The rattling of the ship suddenly subsided significantly. Pike eased his grip on the bridge railing and cast a hopeful glance across the room to Captain Evans. Evans let out the breath he'd been holding and thumbed the intercom switch on his chair's armrest. "Bridge to Hancock. Good work, Doctor."
There was no answer from the other end of the line however, not even static. Evans glanced back over at Pike, only this time the look they exchanged was one of renewed concern. That the *Ronin* no longer shook meant that Hancock had managed to stop the warp core breach, but had he made the ultimate sacrifice to save the ship?
Evans thumbed the intercom switch again. "Hancock, respond!" Still there was no answer. "Hancock!" Evans gave up and hit another switch. "Evans to deck 7. Emergency in Main Engineering." This time, static burst forth from the intercom speakers, but still no one answered.
"Damn!" he cursed. He pounded the intercom panel with his fist, and the static stopped. "The circuits are dead." His face twisted into a grimace of indecision, but only for a brief moment. A split-second later, Evans began calling out orders. "Admiral, you have the Conn. I'll be in Engineering--"
"With all due respect, Captain," Pike interrupted, stepping forward. "Your place is on the bridge, and none of the bridge crew can be spared in this crisis. I'll go and see after your man."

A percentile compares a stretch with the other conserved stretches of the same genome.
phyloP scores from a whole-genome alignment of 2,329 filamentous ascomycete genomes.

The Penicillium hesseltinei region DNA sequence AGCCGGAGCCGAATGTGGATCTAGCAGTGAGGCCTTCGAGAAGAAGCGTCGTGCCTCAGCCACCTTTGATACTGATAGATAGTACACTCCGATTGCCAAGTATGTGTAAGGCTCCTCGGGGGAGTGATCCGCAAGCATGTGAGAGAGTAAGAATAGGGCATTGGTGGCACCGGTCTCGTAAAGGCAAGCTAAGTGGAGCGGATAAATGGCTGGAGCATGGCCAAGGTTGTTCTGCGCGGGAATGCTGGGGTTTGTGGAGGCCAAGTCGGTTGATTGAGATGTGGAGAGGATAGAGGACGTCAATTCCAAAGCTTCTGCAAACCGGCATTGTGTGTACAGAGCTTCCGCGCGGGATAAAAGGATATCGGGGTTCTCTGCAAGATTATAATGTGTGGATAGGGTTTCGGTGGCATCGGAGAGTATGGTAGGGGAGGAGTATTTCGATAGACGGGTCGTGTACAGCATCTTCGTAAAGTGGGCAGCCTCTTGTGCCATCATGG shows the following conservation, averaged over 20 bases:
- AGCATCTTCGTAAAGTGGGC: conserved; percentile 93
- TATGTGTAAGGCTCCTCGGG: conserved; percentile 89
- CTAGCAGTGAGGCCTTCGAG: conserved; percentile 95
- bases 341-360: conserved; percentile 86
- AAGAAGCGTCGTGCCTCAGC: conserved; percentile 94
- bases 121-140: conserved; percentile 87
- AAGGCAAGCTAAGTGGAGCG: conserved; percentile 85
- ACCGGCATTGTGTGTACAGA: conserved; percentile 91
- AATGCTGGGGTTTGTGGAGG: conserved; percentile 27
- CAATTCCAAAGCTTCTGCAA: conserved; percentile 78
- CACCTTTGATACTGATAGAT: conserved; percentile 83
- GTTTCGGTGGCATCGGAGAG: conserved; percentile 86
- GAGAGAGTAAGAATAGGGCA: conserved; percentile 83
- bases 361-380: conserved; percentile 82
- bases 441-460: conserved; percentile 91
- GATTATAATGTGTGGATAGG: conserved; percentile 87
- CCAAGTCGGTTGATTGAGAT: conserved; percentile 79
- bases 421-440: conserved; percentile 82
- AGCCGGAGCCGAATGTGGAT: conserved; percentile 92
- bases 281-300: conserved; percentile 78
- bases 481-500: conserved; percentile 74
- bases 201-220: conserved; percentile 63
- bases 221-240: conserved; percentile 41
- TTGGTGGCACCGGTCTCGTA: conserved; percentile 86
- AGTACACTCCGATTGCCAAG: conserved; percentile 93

Evans hesitated, but he knew that Pike was right. "Go!" he said, hitching his thumb toward the turbolift. In a flash, Pike was off, and Evans sank back into the command chair, wishing the tables were turned.
The turbolift was damaged, and could only take Pike partway to Main Engineering. He ran down the corridors, toward the nearest Jefferies tube access. The damage to the ship's interior was considerable. Fallen beams and blown-out panels were everywhere, and littered the corridors with obstacles and debris. He found the tube access, pried open the warped hatch, and started down it.
The farther he crawled though, the hotter the walls of the tube got. Pike wiped a sleeve across his forehead to mop up the sweat. When he came to the end of the tunnel, he pressed the hatch activation control with the palm of his hand. The hatch hissed open, and Pike was instantly bathed in a blast of searing heat. Crying in pain and trying to shield his eyes from the furnace heat, he frantically scrabbled at the hatch controls with his free hand. He could feel his eyebrow hairs beginning to crinkle up and char.
Just when he thought he'd finally bought the farm, the tube hatch slammed shut. Instantly, the temperature dropped from utterly lethal levels to merely slightly lethal levels. Pike crawled backwards along the Jefferies tube about a dozen yards and collapsed, panting. His uniform was completely soaked in perspiration from just those few seconds of exposure, and he had a feeling that he didn't have any eyebrows left.
He leaned against the wall of the tunnel and tapped his commbadge. "Pike to bridge."